Neil Morrison, Bruce Beetham, Gary Knapp

Social Credit MPs 1984

H.M Rushworth


Vernon Cracknell

Bruce Beetham

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The first noteworthy proponent of Social Credit in New Zealand was H. M. Rushworth, Country Party MP for the Bay of Islands from 1928 to 1938. In the House he proposed major Social Credit arguments, namely, that credit and the monetary system should be controlled by the people through the Government; that a gap existed between purchasing power and production costs; that the gap could be bridged by the issue of credit; and that Parliamentary party control should not be unduly rigid.

At that time the New Zealand Social Credit Association was an educational body, prevented by its constitution from being a political party. In 1936 it was a major force in getting the first Labour government, who, under Michael Joseph Savage, campaigned for monetary reform, elected. Labour used social credit to good effect, using the newly nationalised Reserve Bank to fund the building of 30,000 state houses and to provide low interest overdrafts for the dairy board and other producer boards, but it didn't last.

NZ Social Credit Political League

In May 1953, the New Zealand Social Credit Political League was formed. Led by W.B. Owen it contested 79 seats in the 1954 Parliamentary elections, polling 11.31% of all votes cast, but did not win a seat. The election policies were similar to those put forward by Rushworth 20 years previously, but they also included pledges to reduce taxation progressively which would lead to falling costs of production and an increase in the purchasing power of incomes; to abolish social security tax without reducing benefits; to support private enterprise; and to enact legislation to eliminate unfair trade practices.

In 1957 the party gained 7.21% and 1960, under new leader P. H. Matthews,  8.62%. Additional policies included setting up a national monetary authority to ensure a balance between production and income; reducing bureaucratic controls; encouraging farming; reducing school classes sizes; improving health services; encouraging preventive medicine; introduction of a Bill of Rights limiting the powers of Government and safeguarding the rights of the individual; allowing pensioners to travel free on Government-owned services outside holiday periods. All those policies endure today.

The party gained its first MP in 1966 when a massive effort by supporters saw Kerikeri accountant Vernon Cracknell win the Hobson seat in Northland.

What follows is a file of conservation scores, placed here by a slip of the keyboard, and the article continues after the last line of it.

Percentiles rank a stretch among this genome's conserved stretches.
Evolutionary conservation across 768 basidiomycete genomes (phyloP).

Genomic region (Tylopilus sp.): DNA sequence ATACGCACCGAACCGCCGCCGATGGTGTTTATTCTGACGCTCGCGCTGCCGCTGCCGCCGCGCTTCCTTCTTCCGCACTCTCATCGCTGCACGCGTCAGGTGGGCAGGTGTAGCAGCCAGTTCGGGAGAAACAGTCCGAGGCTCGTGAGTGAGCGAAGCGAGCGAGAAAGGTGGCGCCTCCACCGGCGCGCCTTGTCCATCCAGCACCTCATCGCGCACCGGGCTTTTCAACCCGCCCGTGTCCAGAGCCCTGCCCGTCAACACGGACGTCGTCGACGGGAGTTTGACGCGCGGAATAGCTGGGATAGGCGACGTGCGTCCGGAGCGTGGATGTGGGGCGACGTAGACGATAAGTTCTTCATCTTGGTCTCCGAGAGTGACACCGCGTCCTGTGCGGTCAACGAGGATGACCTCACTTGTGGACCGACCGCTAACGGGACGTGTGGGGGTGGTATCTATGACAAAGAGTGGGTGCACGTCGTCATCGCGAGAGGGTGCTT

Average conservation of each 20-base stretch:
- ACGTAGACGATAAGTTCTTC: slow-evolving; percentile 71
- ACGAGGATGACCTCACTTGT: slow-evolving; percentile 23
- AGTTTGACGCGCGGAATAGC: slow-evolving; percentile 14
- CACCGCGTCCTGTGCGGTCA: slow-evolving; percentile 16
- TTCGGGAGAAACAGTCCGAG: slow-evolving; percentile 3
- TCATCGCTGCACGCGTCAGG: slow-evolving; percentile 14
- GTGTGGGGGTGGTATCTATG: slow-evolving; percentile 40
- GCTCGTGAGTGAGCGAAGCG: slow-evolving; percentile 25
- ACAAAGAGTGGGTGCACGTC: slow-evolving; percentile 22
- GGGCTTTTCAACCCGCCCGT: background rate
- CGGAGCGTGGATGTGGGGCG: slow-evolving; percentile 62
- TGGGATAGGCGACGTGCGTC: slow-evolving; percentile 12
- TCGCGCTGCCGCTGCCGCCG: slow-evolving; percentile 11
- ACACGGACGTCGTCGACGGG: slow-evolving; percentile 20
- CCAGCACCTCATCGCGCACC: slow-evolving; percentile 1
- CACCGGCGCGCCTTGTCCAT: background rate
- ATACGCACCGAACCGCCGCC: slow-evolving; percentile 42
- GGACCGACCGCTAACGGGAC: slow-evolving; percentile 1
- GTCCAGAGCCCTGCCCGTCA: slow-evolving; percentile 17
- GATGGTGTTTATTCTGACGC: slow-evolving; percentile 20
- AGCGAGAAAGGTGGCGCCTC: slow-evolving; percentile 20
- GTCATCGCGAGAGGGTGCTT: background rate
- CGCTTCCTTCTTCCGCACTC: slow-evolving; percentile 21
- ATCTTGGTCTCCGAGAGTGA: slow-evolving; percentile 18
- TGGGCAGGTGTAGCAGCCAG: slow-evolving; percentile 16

The Party's next success came in the Rangitikei by-election in February 1978 when

leader Bruce Beetham won, a feat he repeated in the general election later that year following a brilliant campaign by master organiser Henry Raynel.  Beetham remained MP until 1984 when a reorganisation of the electoral boundaries removed his home base of Marton out of the electorate.

In 1981 under his charismatic leadership, and with the addition of Gary Knapp who won the East Coast Bays seat, defeating Don Brash (who went on the become Reserve Bank governor), the party gained its highest ever vote - 20.65% of all votes cast, but won only two seats under the "first past the post" electoral system. That result drove the call for a change to a proportional voting system.

The Party has contested every election since 1954.

It has always advocated policies that were ahead of their time - proportional voting in 1972 (enacted 1993); an anti nuclear New Zealand in 1978 (enacted 1987).

It published "You and Your Environment", a 28 page document about protecting the environment, recycling, etc in 1973, and "Industry an People" a 16 page document proposing new concepts for industrial organisation, and ways to provide income for workers losing jobs due to the advancement of computers and robot technology.


Monetary reform is now being promoted in New Zealand and internationally by economists, professors of economics and economic commentators.  


You can read more about that at

Members of Parliament

  • Vernon Cracknell (1966–1969)

  • Bruce Beetham (1978–1984)

  • Gary Knapp (1980–1987)

  • Neil Morrison (1984–1987)

Chris Leitch